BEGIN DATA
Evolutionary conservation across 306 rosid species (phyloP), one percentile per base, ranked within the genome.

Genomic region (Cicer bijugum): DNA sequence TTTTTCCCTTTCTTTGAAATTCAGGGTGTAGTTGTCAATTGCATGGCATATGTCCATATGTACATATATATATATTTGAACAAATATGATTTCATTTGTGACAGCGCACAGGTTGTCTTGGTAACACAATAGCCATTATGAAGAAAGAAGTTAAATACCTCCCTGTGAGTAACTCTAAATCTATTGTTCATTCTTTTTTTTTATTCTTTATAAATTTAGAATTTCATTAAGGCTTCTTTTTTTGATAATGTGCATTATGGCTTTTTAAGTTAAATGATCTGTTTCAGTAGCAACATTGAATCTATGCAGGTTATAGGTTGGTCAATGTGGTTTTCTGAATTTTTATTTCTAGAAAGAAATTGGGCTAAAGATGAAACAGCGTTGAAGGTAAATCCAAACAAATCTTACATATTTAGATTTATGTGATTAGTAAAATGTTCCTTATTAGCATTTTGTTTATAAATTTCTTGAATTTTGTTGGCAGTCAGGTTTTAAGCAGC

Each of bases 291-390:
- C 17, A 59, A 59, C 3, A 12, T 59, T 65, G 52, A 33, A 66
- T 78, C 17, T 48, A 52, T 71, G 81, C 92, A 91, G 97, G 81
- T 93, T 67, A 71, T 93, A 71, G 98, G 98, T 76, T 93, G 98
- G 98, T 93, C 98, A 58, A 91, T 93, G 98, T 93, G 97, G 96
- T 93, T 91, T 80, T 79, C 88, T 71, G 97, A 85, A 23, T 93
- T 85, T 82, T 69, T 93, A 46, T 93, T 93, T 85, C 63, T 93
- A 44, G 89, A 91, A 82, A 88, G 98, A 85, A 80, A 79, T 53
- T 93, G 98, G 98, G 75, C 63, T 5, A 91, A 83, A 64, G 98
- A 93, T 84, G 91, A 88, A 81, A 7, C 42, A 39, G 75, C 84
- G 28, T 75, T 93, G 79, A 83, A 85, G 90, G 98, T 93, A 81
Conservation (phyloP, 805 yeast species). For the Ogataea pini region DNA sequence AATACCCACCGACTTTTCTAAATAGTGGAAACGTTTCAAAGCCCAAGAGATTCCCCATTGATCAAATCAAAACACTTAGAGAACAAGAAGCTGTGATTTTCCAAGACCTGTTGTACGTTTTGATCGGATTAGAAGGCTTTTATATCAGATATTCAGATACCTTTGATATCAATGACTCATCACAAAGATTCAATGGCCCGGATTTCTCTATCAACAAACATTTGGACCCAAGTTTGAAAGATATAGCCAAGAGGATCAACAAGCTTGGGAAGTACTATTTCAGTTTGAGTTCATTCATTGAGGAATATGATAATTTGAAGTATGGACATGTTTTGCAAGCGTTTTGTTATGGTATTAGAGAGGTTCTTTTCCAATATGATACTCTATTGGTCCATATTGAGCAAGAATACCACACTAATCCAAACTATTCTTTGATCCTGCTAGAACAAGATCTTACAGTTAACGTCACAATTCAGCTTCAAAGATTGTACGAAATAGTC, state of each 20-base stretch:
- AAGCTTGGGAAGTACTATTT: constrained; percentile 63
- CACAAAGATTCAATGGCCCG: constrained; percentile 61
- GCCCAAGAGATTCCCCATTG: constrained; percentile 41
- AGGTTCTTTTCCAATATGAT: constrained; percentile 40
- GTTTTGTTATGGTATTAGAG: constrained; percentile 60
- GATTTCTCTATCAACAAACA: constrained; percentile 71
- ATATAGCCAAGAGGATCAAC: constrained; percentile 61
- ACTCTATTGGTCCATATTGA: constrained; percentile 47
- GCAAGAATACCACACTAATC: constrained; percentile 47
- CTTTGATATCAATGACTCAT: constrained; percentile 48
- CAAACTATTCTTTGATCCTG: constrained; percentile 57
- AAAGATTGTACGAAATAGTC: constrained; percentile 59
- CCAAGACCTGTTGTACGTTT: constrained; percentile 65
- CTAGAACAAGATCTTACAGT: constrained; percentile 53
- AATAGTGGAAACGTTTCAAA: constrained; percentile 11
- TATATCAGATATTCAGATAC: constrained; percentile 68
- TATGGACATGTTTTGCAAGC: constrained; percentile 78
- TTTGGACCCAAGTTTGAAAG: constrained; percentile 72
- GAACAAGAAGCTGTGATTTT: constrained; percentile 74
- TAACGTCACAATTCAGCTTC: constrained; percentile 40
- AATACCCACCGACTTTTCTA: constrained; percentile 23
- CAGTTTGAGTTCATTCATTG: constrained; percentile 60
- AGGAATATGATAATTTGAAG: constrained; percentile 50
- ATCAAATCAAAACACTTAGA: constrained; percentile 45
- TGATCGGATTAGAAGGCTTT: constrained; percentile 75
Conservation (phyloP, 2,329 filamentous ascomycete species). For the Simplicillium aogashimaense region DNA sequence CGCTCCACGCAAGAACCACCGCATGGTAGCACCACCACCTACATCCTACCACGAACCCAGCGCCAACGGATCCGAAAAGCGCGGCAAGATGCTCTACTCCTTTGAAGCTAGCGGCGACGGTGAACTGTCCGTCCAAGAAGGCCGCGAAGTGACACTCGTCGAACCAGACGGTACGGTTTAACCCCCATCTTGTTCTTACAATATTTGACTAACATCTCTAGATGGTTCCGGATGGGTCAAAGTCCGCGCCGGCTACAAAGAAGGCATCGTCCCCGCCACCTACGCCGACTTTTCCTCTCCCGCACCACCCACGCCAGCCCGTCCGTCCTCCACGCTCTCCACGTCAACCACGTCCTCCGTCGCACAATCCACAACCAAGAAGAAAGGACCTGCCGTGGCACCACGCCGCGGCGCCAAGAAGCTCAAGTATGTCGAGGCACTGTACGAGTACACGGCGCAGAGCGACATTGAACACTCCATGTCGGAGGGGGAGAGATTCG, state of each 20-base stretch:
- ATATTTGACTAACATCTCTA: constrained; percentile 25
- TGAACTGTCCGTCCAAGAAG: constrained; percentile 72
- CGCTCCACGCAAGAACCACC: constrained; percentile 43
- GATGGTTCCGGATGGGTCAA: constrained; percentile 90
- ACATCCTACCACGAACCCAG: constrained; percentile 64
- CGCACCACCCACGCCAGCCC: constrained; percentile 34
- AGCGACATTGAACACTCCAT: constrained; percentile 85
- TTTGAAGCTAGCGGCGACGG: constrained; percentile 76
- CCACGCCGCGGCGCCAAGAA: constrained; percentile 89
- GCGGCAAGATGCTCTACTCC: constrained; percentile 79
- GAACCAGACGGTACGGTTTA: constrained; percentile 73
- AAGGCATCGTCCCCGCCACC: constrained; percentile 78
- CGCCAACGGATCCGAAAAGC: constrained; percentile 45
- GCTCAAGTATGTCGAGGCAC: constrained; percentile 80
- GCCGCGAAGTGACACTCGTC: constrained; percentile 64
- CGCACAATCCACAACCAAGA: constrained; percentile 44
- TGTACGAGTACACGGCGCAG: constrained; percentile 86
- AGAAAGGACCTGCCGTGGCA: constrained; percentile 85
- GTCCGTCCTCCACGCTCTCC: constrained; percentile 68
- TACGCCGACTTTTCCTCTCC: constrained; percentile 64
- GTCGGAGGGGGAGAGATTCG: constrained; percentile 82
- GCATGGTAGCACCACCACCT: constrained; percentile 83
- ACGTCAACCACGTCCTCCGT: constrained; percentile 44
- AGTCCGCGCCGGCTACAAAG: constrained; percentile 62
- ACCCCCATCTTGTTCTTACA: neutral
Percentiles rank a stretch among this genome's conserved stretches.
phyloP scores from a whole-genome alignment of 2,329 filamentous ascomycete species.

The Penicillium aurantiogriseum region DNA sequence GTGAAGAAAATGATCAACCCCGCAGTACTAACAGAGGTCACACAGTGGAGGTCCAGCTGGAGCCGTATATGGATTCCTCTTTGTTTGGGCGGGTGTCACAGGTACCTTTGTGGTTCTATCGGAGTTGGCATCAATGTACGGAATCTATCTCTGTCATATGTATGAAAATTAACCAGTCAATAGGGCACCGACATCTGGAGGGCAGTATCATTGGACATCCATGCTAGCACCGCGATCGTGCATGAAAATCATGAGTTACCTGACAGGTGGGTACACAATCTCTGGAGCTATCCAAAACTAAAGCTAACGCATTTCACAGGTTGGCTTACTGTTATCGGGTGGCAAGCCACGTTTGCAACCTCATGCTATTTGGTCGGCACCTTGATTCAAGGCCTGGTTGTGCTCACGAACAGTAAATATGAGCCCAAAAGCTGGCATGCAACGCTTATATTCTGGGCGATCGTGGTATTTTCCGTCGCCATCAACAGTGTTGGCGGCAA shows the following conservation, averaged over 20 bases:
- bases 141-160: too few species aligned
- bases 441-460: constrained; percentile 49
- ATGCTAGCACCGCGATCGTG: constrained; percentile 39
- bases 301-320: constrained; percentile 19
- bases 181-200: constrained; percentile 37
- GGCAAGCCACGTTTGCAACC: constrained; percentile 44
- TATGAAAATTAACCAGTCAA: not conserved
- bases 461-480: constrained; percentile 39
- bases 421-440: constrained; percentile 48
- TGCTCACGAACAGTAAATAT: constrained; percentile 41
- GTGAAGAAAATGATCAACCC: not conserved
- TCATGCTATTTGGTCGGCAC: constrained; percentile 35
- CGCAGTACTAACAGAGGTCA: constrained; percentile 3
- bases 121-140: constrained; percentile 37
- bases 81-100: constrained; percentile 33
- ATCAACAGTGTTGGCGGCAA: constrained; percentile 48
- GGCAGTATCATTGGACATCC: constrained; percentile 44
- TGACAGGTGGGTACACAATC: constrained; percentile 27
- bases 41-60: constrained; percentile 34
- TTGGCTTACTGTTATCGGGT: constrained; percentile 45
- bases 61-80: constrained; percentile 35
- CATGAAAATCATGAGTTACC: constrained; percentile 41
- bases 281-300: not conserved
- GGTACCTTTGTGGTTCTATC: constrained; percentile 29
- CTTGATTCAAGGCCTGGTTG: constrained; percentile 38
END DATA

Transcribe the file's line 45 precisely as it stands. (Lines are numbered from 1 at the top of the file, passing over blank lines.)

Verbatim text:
- ACATCCTACCACGAACCCAG: constrained; percentile 64